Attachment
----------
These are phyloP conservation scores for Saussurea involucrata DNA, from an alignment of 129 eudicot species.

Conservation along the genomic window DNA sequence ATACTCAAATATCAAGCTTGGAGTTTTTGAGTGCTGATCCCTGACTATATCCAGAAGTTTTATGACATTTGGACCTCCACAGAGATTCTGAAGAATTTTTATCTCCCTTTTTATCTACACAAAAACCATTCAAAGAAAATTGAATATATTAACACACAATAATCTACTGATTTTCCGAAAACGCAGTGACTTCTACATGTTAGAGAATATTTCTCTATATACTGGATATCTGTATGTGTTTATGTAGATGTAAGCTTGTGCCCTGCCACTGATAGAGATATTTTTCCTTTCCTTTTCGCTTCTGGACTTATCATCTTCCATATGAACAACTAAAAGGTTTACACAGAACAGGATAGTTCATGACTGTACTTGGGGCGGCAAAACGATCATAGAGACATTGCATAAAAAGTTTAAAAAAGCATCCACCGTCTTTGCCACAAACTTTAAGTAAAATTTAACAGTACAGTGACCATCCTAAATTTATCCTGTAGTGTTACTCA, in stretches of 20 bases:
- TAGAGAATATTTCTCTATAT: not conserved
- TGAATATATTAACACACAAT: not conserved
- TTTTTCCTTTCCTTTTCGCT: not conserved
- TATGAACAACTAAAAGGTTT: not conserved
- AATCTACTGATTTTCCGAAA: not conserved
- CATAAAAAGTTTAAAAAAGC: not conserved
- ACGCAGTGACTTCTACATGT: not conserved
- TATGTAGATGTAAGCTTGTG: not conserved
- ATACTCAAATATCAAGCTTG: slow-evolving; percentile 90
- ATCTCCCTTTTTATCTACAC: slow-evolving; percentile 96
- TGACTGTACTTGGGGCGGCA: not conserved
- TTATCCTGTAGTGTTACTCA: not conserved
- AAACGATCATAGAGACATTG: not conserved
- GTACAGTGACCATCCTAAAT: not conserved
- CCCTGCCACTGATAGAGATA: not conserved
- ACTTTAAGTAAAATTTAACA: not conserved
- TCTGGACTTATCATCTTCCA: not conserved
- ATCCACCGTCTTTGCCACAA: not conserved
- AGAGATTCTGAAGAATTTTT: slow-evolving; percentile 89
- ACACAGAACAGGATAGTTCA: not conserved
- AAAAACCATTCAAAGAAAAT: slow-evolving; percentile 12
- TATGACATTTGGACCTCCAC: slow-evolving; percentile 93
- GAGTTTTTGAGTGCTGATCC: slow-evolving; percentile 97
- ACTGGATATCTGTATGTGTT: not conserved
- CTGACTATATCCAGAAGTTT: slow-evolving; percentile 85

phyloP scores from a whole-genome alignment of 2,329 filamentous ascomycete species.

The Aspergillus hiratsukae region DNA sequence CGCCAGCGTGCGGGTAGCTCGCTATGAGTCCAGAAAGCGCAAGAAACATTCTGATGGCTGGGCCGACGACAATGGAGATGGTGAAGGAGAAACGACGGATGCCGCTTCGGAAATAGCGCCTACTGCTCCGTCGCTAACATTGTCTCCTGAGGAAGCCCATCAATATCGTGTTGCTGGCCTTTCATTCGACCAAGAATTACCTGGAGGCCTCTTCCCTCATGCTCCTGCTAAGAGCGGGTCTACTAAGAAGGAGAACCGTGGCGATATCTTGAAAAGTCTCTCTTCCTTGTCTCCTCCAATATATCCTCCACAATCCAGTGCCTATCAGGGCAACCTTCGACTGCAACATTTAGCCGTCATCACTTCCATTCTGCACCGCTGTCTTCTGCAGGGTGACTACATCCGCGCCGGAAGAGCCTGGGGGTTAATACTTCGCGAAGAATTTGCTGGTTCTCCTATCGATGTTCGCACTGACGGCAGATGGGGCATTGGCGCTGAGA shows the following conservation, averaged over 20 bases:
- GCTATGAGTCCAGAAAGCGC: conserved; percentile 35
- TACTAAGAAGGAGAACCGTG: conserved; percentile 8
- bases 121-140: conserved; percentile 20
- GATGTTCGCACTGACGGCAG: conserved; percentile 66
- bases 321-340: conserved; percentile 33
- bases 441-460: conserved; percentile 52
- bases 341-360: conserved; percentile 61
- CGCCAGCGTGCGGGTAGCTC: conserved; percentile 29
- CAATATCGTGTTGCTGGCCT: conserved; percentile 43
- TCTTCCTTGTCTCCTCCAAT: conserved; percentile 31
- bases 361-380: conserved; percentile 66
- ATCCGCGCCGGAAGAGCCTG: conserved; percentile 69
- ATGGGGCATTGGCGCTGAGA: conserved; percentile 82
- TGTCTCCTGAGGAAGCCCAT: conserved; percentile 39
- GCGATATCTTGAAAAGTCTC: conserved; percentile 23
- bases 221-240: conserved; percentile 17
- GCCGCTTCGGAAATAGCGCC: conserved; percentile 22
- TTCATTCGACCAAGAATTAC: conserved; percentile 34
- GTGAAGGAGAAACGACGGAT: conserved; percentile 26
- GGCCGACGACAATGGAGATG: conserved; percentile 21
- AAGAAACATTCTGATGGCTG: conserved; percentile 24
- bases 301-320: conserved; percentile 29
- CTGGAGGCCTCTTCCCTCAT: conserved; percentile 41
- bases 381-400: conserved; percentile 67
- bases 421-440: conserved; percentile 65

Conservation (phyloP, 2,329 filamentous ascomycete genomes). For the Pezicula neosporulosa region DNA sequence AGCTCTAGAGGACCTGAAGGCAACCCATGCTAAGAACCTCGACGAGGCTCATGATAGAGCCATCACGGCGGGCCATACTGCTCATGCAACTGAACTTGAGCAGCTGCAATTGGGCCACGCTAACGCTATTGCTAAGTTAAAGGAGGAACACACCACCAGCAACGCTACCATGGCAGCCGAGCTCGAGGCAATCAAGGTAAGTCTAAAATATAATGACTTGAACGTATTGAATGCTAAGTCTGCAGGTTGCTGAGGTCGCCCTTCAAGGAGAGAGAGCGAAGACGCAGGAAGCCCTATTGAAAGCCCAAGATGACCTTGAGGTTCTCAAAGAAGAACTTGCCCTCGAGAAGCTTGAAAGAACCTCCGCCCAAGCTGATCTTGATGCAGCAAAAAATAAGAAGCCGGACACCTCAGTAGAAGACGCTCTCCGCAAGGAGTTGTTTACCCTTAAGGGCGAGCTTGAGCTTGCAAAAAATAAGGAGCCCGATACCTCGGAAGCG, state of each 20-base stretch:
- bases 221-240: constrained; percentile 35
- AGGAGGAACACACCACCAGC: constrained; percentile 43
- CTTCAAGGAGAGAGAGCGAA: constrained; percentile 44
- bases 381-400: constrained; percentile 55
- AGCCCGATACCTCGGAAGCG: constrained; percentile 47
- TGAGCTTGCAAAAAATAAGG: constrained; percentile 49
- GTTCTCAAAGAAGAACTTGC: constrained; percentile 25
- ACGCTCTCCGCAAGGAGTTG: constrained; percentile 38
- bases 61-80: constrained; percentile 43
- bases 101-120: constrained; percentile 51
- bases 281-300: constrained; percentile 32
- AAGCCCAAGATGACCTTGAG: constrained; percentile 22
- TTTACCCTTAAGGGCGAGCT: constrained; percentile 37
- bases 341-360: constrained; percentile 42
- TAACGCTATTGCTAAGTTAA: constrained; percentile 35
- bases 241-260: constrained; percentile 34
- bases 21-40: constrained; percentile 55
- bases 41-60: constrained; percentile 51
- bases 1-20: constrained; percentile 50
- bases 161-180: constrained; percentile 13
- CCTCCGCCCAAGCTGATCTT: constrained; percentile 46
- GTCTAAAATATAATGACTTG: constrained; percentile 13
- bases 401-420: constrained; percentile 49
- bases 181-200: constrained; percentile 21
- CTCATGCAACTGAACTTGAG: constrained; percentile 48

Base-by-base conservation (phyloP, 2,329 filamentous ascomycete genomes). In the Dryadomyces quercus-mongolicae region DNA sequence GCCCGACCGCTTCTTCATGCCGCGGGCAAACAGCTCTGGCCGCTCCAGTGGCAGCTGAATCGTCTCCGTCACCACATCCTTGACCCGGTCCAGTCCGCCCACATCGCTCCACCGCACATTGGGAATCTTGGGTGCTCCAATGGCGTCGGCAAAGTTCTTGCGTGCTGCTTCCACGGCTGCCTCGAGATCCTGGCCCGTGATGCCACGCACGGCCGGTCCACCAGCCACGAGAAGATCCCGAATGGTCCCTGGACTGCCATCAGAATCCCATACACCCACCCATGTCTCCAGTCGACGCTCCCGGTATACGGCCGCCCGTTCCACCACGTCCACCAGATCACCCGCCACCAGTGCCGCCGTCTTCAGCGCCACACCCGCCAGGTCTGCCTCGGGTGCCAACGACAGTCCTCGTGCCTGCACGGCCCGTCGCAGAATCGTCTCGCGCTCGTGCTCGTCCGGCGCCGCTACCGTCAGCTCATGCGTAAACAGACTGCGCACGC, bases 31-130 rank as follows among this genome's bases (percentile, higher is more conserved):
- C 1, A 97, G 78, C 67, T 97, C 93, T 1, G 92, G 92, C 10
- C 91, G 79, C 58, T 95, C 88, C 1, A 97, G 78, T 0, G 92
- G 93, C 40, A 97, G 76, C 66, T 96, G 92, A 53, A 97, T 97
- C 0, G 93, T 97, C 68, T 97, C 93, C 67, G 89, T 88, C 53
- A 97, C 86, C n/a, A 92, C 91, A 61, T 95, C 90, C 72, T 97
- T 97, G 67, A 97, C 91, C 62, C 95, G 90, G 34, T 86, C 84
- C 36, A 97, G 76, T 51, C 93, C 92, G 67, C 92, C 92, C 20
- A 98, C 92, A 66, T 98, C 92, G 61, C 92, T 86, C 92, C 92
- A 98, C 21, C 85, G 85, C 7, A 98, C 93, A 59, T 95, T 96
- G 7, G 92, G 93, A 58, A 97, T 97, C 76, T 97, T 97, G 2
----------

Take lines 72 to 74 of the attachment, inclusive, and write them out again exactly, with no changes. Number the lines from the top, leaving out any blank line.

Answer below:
- bases 21-40: constrained; percentile 55
- bases 41-60: constrained; percentile 51
- bases 1-20: constrained; percentile 50